Stephen does not believe the first premise but he grants it for the sake of argument seeing as he thinks it doesn’t ultimately help the believer in good God, and I shall grant the same. He thinks the premise irrelevant because one can make the following argument with that same premise:

1. If [good] God does not exist then objective moral values and duties do not exist.
2. [good] God does not exist.
3. Therefore objective moral values and duties do not exist.

The question, then, is whether there is greater support for the premise 2a “Objective moral values and duties exist” or 2b “[good] God does not exist”. Stephen argues that there is far greater support for 2b seeing as it enjoys large empirical support whereas 2a is derived from intuition only. He compares the relation between the two to the example of belief in a flat earth in times gone (it was either that or geocentrism – either way the point is the same); such a belief would have been considered obviously true, that is, until strong empirical evidence was stacked against it, which in fact was exactly what happened. So too, Law thinks, it is reasonable to believe 2a so long as there is no strong empirical evidence against it. But if the first premise of the moral argument is true, and evil is decent empirical evidence against good God, then 2b is better supported than 2a.

To further weaken 2a Law comments that evolution could explain how we have moral intuitions even if those intuitions didn’t produce true beliefs. In response I’d say that mere explanations are easy to come by. It is possible to give any ‘just-so’ story to explain anything, what matters is a powerful explanation. Perhaps if evolution predicted, or made probable the existence of false moral intuitions then Stephen would have a point, but he did not develop his case in this way.

At any rate that is a secondary considertation. I think his comparison between moral intuition and the past belief in a flat earth is the main point, although a comparison not quite justified. Still I shall argue that ultimately the point he wants to make goes through.

The disanalogy between the two is down to the fact that it is psychologically possible to believe that the earth, contrary to first impressions, is round, but it is not psychologically possible to abandon the belief that moral facts exist. It is perfectly possible for psychologically healthly adult human persons to believe that the earth is roughly spherical. But it seems that psychological healthy persons cannot help but believe that there are moral facts, at least deep down. A person may voice their philosophical commitment to some non-realist view of morality, but it seems that nobody can get by acting consistently with that belief. No sane human being really treats the question of whether we should rape small children like it is as open to preference as the question of whether we as a nation should drive on the left or right side of the road. Moral intuitions, then, are not exactly equivalent to the kind of intuitions that express false notions about science.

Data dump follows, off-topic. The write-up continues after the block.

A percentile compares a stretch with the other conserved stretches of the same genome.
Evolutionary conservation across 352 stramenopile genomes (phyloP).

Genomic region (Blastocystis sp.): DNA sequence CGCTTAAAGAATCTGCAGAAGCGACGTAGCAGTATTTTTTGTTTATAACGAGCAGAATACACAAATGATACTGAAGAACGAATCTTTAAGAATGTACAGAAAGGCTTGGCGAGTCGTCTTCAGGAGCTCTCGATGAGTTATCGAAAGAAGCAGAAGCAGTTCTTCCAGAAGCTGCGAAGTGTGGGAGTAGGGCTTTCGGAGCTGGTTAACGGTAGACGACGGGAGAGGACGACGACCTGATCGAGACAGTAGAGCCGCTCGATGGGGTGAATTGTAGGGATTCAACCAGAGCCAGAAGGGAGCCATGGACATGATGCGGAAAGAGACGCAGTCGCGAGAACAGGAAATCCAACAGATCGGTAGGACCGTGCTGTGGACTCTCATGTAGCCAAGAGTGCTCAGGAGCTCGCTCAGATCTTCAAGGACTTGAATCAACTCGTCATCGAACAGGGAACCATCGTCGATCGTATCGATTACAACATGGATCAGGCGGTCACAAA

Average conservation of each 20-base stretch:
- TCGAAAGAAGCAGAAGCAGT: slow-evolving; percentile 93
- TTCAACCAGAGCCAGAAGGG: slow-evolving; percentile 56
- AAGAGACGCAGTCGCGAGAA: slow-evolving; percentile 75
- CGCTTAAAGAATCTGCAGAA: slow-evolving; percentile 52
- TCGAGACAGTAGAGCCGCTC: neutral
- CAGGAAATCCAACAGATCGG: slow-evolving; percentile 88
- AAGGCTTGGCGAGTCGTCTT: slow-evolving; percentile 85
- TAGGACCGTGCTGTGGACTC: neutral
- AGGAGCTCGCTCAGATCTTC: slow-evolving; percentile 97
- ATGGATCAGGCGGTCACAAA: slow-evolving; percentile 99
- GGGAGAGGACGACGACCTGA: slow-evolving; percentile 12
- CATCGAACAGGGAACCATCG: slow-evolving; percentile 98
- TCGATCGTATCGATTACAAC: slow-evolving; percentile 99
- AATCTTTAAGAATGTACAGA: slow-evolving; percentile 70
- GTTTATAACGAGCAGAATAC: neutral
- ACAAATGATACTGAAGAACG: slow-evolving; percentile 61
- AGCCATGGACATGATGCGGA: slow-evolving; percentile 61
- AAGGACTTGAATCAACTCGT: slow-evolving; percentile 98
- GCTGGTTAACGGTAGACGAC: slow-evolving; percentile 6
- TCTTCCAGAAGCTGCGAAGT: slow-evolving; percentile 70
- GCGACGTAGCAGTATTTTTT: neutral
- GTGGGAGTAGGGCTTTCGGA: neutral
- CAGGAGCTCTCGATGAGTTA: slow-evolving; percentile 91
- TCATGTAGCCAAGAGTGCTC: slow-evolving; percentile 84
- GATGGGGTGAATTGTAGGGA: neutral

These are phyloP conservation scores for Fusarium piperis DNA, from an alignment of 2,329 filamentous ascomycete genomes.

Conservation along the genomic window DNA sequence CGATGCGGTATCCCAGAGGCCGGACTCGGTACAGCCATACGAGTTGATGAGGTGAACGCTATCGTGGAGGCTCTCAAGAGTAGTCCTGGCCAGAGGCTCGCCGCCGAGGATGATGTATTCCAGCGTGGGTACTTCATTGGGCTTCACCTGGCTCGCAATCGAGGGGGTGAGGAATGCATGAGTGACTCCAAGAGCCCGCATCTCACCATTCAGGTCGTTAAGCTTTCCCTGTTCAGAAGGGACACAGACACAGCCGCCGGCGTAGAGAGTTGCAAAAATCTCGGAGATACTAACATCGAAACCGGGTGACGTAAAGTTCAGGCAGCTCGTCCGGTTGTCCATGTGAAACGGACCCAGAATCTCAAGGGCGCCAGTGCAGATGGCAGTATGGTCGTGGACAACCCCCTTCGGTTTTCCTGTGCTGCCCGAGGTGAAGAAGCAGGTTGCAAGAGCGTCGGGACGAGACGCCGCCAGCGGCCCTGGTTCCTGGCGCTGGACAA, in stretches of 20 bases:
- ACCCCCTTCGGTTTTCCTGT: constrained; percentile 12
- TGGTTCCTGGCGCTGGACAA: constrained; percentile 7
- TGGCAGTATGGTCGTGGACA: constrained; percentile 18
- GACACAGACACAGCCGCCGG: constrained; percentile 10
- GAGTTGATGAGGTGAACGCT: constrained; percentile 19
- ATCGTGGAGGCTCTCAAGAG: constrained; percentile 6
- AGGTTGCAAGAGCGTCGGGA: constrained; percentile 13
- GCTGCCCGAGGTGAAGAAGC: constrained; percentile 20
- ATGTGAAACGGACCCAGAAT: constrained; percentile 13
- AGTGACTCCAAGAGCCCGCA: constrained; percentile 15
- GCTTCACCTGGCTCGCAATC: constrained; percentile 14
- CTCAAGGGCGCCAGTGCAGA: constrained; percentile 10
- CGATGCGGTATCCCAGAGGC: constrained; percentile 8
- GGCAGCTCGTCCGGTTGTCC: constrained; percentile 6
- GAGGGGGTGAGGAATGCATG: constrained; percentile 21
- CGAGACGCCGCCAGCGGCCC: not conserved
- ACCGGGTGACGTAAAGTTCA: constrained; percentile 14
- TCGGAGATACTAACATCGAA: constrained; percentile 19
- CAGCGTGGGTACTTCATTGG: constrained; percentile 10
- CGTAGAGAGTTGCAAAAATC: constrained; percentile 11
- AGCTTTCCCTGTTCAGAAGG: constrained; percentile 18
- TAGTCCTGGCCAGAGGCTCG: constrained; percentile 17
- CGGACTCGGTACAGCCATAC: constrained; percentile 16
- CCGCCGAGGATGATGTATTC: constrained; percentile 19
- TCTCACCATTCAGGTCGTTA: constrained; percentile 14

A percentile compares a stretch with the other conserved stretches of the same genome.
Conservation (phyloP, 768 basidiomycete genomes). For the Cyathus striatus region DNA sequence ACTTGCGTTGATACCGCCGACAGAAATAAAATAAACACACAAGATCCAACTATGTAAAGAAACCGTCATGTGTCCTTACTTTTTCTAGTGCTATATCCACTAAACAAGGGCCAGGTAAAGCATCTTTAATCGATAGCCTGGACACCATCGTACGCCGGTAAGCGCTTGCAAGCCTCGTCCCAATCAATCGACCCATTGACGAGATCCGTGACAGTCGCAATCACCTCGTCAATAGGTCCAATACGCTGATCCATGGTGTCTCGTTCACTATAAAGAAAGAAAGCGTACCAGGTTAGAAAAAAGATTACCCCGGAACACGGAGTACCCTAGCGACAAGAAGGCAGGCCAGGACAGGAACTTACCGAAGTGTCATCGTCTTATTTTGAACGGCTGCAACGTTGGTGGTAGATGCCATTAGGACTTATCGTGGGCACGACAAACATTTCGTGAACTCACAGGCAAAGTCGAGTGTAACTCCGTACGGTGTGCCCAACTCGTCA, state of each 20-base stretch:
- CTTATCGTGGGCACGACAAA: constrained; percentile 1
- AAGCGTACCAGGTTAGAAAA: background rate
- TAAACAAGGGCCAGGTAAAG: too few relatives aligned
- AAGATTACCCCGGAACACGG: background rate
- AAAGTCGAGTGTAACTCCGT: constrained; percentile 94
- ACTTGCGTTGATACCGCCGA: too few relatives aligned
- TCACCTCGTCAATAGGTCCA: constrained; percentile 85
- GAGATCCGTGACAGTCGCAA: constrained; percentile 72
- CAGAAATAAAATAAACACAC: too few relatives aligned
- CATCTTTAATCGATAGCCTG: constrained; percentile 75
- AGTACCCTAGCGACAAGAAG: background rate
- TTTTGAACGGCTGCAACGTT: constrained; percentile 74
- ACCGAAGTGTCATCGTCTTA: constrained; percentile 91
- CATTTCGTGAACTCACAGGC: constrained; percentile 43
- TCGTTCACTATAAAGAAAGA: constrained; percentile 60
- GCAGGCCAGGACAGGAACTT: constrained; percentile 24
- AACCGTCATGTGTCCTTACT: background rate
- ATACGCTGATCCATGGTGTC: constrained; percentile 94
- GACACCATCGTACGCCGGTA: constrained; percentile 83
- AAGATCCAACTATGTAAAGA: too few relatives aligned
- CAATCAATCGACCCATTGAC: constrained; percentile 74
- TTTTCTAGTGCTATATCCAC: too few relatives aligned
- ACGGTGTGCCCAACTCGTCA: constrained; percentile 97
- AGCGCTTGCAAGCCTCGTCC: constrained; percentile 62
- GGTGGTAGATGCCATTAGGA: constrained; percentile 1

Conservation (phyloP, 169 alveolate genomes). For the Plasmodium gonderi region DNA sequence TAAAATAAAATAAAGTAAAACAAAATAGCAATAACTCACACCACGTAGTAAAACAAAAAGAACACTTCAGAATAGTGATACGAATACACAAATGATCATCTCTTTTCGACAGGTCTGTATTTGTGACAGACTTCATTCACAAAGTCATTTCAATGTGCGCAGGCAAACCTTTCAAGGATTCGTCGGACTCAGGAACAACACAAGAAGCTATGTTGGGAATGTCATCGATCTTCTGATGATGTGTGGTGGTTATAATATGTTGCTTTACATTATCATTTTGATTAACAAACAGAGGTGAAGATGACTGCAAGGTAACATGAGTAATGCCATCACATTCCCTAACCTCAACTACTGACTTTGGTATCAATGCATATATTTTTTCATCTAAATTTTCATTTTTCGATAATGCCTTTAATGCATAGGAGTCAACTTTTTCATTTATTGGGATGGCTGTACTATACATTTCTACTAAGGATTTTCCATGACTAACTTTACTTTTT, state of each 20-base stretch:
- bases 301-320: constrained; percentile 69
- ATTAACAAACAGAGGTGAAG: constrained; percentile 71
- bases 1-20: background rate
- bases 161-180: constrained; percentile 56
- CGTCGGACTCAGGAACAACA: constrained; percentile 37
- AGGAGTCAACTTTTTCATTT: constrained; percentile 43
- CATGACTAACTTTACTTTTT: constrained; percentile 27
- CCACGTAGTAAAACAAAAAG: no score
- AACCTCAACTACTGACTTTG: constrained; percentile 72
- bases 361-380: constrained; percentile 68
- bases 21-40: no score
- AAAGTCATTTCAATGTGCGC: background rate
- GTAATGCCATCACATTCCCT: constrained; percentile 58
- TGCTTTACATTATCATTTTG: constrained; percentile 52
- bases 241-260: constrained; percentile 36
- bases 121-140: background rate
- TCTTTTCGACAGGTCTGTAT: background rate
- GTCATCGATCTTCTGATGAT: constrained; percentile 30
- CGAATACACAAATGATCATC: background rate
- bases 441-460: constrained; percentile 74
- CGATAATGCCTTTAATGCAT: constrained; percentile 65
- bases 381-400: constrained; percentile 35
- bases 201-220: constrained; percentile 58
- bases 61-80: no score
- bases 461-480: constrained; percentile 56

Can moral intuitions rationally be denied then? Yes, I think so, though it will be unpleasant.

Imagine the doctor tells you that you have a rare disease whereby your cognitive faculties often produce the belief that you are seeing pink elephants. When this happens you truly believe in these pink elephant apparitions and behave accordingly. But later, in a moment of philosophical reflection you remember your doctor’s instructions and acknowledge that your belief in pink elephants is false. The next day the beliefs return and it is again only in a time of reflection that you dismiss these beliefs.